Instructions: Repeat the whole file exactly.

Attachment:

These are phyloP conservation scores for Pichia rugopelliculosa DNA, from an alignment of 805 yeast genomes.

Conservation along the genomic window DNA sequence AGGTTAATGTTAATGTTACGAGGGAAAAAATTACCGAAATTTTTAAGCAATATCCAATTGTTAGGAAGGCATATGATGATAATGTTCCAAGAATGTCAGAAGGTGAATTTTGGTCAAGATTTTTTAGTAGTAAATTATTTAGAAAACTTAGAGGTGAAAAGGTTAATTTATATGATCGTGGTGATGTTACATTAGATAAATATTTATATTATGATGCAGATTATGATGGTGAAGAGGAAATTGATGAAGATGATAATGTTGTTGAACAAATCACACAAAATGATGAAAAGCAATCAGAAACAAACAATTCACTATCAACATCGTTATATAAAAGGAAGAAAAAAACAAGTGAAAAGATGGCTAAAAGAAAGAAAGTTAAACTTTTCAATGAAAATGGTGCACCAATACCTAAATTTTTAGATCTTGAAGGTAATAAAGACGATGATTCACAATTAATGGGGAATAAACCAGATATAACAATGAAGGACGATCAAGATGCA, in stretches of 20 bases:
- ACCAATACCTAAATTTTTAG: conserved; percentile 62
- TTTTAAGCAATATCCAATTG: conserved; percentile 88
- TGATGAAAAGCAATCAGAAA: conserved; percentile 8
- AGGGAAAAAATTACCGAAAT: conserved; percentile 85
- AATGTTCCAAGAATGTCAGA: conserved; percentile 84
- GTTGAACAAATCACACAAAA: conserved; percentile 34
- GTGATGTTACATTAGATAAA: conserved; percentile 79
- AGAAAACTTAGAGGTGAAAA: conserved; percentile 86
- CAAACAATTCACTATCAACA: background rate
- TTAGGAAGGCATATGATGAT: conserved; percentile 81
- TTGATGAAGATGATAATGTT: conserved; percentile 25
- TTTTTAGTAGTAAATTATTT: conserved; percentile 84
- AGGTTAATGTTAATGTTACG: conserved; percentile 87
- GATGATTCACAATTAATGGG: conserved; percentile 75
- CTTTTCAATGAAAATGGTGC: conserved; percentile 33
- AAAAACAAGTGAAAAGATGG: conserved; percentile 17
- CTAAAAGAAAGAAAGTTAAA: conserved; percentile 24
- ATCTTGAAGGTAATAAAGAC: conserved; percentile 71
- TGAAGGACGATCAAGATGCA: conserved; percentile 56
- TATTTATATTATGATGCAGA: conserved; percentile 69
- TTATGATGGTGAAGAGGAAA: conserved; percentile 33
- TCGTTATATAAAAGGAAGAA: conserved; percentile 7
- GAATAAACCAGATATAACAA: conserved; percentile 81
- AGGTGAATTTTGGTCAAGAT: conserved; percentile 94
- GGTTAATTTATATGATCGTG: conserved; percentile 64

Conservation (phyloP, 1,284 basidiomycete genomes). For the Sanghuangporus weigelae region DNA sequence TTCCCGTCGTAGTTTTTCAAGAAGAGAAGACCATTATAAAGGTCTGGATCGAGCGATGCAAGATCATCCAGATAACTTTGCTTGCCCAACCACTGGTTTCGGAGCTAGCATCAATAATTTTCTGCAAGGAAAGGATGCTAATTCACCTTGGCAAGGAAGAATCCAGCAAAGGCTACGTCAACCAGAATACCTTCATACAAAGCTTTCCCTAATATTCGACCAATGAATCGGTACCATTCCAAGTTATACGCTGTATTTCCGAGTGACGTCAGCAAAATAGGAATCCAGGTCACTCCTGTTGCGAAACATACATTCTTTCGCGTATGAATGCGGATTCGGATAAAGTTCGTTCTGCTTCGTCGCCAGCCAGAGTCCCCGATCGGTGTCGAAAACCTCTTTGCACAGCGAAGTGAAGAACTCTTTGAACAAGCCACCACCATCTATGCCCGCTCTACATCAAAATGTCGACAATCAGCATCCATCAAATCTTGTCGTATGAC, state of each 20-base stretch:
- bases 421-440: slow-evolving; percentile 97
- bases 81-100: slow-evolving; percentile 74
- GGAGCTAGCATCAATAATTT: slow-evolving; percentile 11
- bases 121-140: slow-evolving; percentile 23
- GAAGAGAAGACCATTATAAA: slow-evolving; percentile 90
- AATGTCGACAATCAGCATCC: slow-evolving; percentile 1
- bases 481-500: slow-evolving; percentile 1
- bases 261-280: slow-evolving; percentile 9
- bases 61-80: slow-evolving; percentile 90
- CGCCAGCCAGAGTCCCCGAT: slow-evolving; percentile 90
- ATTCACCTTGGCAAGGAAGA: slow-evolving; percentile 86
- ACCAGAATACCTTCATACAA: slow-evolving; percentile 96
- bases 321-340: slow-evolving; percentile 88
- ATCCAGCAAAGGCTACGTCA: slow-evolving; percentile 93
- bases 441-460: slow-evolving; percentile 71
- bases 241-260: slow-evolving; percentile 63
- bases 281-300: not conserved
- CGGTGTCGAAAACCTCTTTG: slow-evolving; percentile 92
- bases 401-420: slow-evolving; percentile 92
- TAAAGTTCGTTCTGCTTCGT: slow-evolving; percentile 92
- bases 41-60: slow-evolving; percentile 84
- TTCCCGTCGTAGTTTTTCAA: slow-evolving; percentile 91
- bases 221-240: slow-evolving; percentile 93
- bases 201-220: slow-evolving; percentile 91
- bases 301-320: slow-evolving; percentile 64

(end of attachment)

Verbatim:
These are phyloP conservation scores for Pichia rugopelliculosa DNA, from an alignment of 805 yeast genomes.

Conservation along the genomic window DNA sequence AGGTTAATGTTAATGTTACGAGGGAAAAAATTACCGAAATTTTTAAGCAATATCCAATTGTTAGGAAGGCATATGATGATAATGTTCCAAGAATGTCAGAAGGTGAATTTTGGTCAAGATTTTTTAGTAGTAAATTATTTAGAAAACTTAGAGGTGAAAAGGTTAATTTATATGATCGTGGTGATGTTACATTAGATAAATATTTATATTATGATGCAGATTATGATGGTGAAGAGGAAATTGATGAAGATGATAATGTTGTTGAACAAATCACACAAAATGATGAAAAGCAATCAGAAACAAACAATTCACTATCAACATCGTTATATAAAAGGAAGAAAAAAACAAGTGAAAAGATGGCTAAAAGAAAGAAAGTTAAACTTTTCAATGAAAATGGTGCACCAATACCTAAATTTTTAGATCTTGAAGGTAATAAAGACGATGATTCACAATTAATGGGGAATAAACCAGATATAACAATGAAGGACGATCAAGATGCA, in stretches of 20 bases:
- ACCAATACCTAAATTTTTAG: conserved; percentile 62
- TTTTAAGCAATATCCAATTG: conserved; percentile 88
- TGATGAAAAGCAATCAGAAA: conserved; percentile 8
- AGGGAAAAAATTACCGAAAT: conserved; percentile 85
- AATGTTCCAAGAATGTCAGA: conserved; percentile 84
- GTTGAACAAATCACACAAAA: conserved; percentile 34
- GTGATGTTACATTAGATAAA: conserved; percentile 79
- AGAAAACTTAGAGGTGAAAA: conserved; percentile 86
- CAAACAATTCACTATCAACA: background rate
- TTAGGAAGGCATATGATGAT: conserved; percentile 81
- TTGATGAAGATGATAATGTT: conserved; percentile 25
- TTTTTAGTAGTAAATTATTT: conserved; percentile 84
- AGGTTAATGTTAATGTTACG: conserved; percentile 87
- GATGATTCACAATTAATGGG: conserved; percentile 75
- CTTTTCAATGAAAATGGTGC: conserved; percentile 33
- AAAAACAAGTGAAAAGATGG: conserved; percentile 17
- CTAAAAGAAAGAAAGTTAAA: conserved; percentile 24
- ATCTTGAAGGTAATAAAGAC: conserved; percentile 71
- TGAAGGACGATCAAGATGCA: conserved; percentile 56
- TATTTATATTATGATGCAGA: conserved; percentile 69
- TTATGATGGTGAAGAGGAAA: conserved; percentile 33
- TCGTTATATAAAAGGAAGAA: conserved; percentile 7
- GAATAAACCAGATATAACAA: conserved; percentile 81
- AGGTGAATTTTGGTCAAGAT: conserved; percentile 94
- GGTTAATTTATATGATCGTG: conserved; percentile 64

Conservation (phyloP, 1,284 basidiomycete genomes). For the Sanghuangporus weigelae region DNA sequence TTCCCGTCGTAGTTTTTCAAGAAGAGAAGACCATTATAAAGGTCTGGATCGAGCGATGCAAGATCATCCAGATAACTTTGCTTGCCCAACCACTGGTTTCGGAGCTAGCATCAATAATTTTCTGCAAGGAAAGGATGCTAATTCACCTTGGCAAGGAAGAATCCAGCAAAGGCTACGTCAACCAGAATACCTTCATACAAAGCTTTCCCTAATATTCGACCAATGAATCGGTACCATTCCAAGTTATACGCTGTATTTCCGAGTGACGTCAGCAAAATAGGAATCCAGGTCACTCCTGTTGCGAAACATACATTCTTTCGCGTATGAATGCGGATTCGGATAAAGTTCGTTCTGCTTCGTCGCCAGCCAGAGTCCCCGATCGGTGTCGAAAACCTCTTTGCACAGCGAAGTGAAGAACTCTTTGAACAAGCCACCACCATCTATGCCCGCTCTACATCAAAATGTCGACAATCAGCATCCATCAAATCTTGTCGTATGAC, state of each 20-base stretch:
- bases 421-440: slow-evolving; percentile 97
- bases 81-100: slow-evolving; percentile 74
- GGAGCTAGCATCAATAATTT: slow-evolving; percentile 11
- bases 121-140: slow-evolving; percentile 23
- GAAGAGAAGACCATTATAAA: slow-evolving; percentile 90
- AATGTCGACAATCAGCATCC: slow-evolving; percentile 1
- bases 481-500: slow-evolving; percentile 1
- bases 261-280: slow-evolving; percentile 9
- bases 61-80: slow-evolving; percentile 90
- CGCCAGCCAGAGTCCCCGAT: slow-evolving; percentile 90
- ATTCACCTTGGCAAGGAAGA: slow-evolving; percentile 86
- ACCAGAATACCTTCATACAA: slow-evolving; percentile 96
- bases 321-340: slow-evolving; percentile 88
- ATCCAGCAAAGGCTACGTCA: slow-evolving; percentile 93
- bases 441-460: slow-evolving; percentile 71
- bases 241-260: slow-evolving; percentile 63
- bases 281-300: not conserved
- CGGTGTCGAAAACCTCTTTG: slow-evolving; percentile 92
- bases 401-420: slow-evolving; percentile 92
- TAAAGTTCGTTCTGCTTCGT: slow-evolving; percentile 92
- bases 41-60: slow-evolving; percentile 84
- TTCCCGTCGTAGTTTTTCAA: slow-evolving; percentile 91
- bases 221-240: slow-evolving; percentile 93
- bases 201-220: slow-evolving; percentile 91
- bases 301-320: slow-evolving; percentile 64